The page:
Samanadipa Forest Buddhist Monastery

For The One Who Suffers: Step 1 – Training in Virtue

For The One Who Suffers
Step 1 – Training in Virtue
Step 2 – Exercising Sense Restraint
Step 3 – Moderation Of Your Eating
it continues….


You don’t want to suffer and you try to find a way not to. For the most part you turn unknowingly to the very cause of your suffering to try and get free of it. Namely, the pursuit of sensual pleasures, the resistance to all pain, love or hate, and delighting in various sensual distractions, i.e. you act out of craving.

It would then be fortunate for you to start gaining a higher perspective on your situation through meditating upon it:

“I am a victim of birth, ageing, and death, of sorrow, lamentation, pain, grief, and despair; I am a victim of suffering, a prey to suffering. There must be a way to end all of this suffering? When I am subject to birth, ageing, sickness, death, sorrow, and defilement, why should I seek things that are also subject to suffering and destruction? Suppose that, having understood the danger inherent in those things, I seek the unageing, unailing, deathless, sorrowless, and undefiled supreme security from bondage, Nibbāna.” – Majjhima Nikaya 26

By being acutely aware of your vulnerability to suffering, one can either try and run away from it, try to cure it through sensual indulgence, or try to liberate oneself from it by uprooting its root cause – your attitude of craving. And if you are honest with yourself you will admit that running away and sensuality is not the cure. This is because if it were, you would already be free from suffering. You would also admit that the only path you have not tried yet is the way of uprooting your cravings by way of the Gradual Training laid down by the Buddha.

Noble Search:

If you want to achieve supreme peace, then it is wise to search for a way to achieve that or for someone who has already achieved it, and to be very clear with yourself that your previous sensual indulgences have not contributed to achieving what you really want – peace and complete satisfaction.

You will of course, through your searching for a way out, come across many teachers who say that they teach that ultimate goal and having heard what they say, you must then try to make the most accurate judgement you can as to which teaching is more likely the one that will lead to freedom from suffering?

Once you gain confidence in a teacher through your reflections, you should frequently listen to them. Listening to the teaching will allow you to become familiar with it. After that, you will be able to recall it. In this way, the teachings gradually become clearer. By reflecting on the teachings repeatedly, you will come to understand their meaning. And as such a desire for more contemplation ensues. In that effort to clarify the meaning, and through application, you can realise, or simply achieve, the purpose of this teaching.

One point to note is that a Dhamma teacher cannot magically impart wisdom to you. They can only instruct those who are interested. Therefore, any wisdom that you gain is not only a result of your own efforts to develop understanding. It is also a result of the right instruction being present as well. Without committing to freeing yourself from suffering, no instruction can help. It doesn’t matter whether a Buddha is present in the world, teaching a Dhamma that is beneficial from start to finish. Despite the importance of hearing the Dhamma, it must be applied in order for it to be effective.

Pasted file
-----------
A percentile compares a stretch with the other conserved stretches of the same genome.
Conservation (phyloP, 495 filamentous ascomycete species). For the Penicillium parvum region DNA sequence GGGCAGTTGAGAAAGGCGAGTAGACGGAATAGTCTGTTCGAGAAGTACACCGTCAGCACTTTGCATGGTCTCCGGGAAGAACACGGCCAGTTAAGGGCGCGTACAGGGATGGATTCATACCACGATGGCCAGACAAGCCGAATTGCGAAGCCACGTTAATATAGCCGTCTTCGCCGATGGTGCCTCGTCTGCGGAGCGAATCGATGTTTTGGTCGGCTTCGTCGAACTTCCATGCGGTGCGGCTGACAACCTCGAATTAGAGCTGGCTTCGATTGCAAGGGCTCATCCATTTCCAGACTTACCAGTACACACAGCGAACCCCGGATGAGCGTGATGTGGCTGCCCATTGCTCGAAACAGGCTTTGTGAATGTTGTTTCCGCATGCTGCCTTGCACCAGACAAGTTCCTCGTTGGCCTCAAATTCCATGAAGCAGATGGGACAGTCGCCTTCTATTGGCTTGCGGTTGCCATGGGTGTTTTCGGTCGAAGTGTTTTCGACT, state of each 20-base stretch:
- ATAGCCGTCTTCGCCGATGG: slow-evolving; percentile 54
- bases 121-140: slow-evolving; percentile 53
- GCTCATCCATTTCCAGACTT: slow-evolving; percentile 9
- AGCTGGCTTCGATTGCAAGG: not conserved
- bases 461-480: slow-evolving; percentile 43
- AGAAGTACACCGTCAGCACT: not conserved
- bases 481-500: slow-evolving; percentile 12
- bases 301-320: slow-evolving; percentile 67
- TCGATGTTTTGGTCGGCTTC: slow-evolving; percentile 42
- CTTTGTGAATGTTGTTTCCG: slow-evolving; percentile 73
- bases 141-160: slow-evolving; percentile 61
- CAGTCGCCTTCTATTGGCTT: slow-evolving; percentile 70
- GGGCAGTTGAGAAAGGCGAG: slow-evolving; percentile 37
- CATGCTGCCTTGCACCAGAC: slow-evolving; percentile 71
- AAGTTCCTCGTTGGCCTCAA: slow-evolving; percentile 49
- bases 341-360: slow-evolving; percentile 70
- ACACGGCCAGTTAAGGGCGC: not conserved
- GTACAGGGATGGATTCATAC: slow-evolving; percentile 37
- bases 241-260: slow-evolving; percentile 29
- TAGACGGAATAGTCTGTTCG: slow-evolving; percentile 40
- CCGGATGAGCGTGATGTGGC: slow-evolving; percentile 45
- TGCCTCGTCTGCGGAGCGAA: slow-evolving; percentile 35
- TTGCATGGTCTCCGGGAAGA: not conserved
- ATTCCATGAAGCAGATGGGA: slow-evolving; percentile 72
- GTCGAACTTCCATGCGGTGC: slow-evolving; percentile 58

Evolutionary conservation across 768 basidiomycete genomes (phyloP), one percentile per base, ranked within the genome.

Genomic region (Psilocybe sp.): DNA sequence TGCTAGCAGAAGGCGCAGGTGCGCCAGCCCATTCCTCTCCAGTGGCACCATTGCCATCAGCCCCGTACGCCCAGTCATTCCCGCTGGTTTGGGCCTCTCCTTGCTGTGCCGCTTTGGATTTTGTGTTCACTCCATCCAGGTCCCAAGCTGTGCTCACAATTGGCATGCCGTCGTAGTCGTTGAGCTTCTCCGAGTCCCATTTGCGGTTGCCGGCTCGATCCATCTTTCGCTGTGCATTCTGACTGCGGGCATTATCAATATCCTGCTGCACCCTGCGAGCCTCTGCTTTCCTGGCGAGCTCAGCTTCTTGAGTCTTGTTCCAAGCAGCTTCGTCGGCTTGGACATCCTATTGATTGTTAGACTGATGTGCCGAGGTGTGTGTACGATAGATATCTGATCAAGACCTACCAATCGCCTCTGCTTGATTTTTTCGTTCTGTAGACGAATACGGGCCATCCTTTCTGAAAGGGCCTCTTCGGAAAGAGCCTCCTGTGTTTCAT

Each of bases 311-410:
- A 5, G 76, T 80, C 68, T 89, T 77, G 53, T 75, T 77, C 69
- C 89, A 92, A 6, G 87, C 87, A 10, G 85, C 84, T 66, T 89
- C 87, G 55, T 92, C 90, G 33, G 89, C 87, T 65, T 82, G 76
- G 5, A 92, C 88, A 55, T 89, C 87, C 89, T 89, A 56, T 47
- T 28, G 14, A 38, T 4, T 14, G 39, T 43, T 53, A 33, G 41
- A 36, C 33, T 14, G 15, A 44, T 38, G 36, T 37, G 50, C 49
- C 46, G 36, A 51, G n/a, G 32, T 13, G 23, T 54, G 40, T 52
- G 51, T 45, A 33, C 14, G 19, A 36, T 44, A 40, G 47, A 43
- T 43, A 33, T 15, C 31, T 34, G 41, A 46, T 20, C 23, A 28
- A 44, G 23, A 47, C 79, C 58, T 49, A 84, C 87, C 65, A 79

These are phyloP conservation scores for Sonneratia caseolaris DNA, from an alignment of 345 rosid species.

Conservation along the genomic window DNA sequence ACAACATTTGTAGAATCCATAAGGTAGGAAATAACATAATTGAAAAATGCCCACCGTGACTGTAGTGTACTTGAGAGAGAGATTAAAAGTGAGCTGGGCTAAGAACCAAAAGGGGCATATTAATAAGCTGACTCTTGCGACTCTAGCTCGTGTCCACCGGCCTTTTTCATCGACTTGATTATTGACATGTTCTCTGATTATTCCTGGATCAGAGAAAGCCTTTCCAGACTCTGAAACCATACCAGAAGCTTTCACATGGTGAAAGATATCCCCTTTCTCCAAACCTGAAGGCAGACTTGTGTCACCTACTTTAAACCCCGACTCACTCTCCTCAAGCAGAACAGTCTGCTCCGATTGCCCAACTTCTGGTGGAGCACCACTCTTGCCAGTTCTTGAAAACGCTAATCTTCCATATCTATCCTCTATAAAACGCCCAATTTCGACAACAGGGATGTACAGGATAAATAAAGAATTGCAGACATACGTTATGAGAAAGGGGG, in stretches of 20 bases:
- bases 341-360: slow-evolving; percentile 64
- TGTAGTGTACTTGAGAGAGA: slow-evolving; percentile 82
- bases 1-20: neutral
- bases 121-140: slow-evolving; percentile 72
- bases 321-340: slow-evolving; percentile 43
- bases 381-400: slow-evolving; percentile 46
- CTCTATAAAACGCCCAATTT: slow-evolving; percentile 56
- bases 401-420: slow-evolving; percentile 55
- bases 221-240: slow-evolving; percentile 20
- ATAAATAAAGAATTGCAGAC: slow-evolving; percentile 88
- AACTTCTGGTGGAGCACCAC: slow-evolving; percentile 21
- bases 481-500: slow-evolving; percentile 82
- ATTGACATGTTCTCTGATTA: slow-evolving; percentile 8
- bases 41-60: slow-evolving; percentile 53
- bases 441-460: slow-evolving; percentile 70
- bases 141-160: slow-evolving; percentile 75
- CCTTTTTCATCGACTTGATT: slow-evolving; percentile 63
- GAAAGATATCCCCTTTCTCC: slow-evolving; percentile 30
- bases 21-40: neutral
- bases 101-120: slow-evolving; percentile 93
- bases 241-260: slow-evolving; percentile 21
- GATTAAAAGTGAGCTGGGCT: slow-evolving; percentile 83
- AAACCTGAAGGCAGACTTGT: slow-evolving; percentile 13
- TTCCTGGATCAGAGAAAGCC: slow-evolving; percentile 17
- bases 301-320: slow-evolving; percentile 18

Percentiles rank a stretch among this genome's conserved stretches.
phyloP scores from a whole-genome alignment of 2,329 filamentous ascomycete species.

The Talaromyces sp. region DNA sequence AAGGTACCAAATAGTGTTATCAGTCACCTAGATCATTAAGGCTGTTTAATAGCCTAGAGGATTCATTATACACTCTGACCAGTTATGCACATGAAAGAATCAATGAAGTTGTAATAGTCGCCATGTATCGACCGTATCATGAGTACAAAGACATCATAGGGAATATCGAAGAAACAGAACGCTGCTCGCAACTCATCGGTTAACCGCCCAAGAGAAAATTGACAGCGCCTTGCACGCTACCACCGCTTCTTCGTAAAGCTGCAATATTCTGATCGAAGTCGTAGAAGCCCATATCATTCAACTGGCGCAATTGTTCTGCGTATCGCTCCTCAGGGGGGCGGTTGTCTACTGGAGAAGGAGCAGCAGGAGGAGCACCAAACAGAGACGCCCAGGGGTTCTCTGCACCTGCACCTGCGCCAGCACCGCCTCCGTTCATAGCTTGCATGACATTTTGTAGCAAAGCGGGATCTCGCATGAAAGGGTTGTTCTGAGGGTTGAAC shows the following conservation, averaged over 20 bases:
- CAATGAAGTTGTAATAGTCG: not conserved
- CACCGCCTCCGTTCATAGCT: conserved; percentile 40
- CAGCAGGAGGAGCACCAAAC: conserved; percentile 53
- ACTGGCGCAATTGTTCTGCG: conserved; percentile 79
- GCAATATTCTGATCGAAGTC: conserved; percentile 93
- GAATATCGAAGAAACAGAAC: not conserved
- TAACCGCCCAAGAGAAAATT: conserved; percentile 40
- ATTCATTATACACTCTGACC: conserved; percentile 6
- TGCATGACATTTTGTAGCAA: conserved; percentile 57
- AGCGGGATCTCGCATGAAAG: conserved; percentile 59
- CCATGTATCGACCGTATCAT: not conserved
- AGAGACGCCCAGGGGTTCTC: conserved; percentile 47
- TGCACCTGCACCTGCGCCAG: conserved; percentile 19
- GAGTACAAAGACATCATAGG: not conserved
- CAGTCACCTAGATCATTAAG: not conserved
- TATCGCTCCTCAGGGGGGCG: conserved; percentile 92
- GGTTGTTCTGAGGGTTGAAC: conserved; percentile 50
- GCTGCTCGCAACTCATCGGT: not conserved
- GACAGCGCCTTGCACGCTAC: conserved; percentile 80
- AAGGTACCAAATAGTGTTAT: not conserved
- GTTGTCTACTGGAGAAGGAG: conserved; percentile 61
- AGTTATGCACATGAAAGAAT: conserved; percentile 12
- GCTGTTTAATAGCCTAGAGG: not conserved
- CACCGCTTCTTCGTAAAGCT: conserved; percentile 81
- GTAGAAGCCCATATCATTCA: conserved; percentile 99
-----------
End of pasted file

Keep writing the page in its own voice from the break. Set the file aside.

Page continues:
The Going Forth:

With that trust in the Buddha or one of his disciples and thorough consideration of their teachings, you will naturally begin to think:

“Household life is a confinement, a dusty path. The life of a monastic is open and clean. It is not easy to live and practise the holy life at home. Why don’t I go from household life into homelessness by shaving off my hair and putting on a robe?” – Mn26

Of course, you might not be able to ordain for some reason but you can still construct your life in such a way that it resembles a monastic one. Being a layperson doesn’t mean that you have to indulge in sensuality etc.

Such thoughts, about going forth and of renunciation, are inevitable when you start taking the Buddha’s instructions seriously. And if you, again, make an effort to reflect on the benefits of going forth, there is a significant chance you will abandon whatever wealth, position and family you have, and actually go forth.

A Disciples Attitude:

Adopting this serious attitude regarding practice would mean that if there happens to be a Buddha or one of his noble disciples in your vicinity, it is quite natural that if you approach such a person with such a dedicated attitude, you will be tirelessly instructed. However, the opposite is also true. If you are not dedicated to practise, even if you come across a highly skilled teacher, no instruction will be given. The potential teacher might say some things but it will not make a difference to you simply because your attitude is an obstacle i.e. there is no confidence in the teacher or a deep concern to be free, thus your mind will not be able to comprehend anything of significance in their teaching.

It is, however, natural that a faithful disciple who wishes to grasp the Buddha-Dhamma thinks as follows:

‘The Blessed One is the Teacher, I am the disciple; The Blessed One knows, I do not know.’

And because of that attitude, the teaching will be awakening for him, and as such, he will live with determined thoughts, such as:

‘Let only my skin, sinew, and bones remain, and let my flesh and blood dry up, but my energy will not lessen so long as I have not achieved what I can by manly strength, power, and diligence.’ – Mn70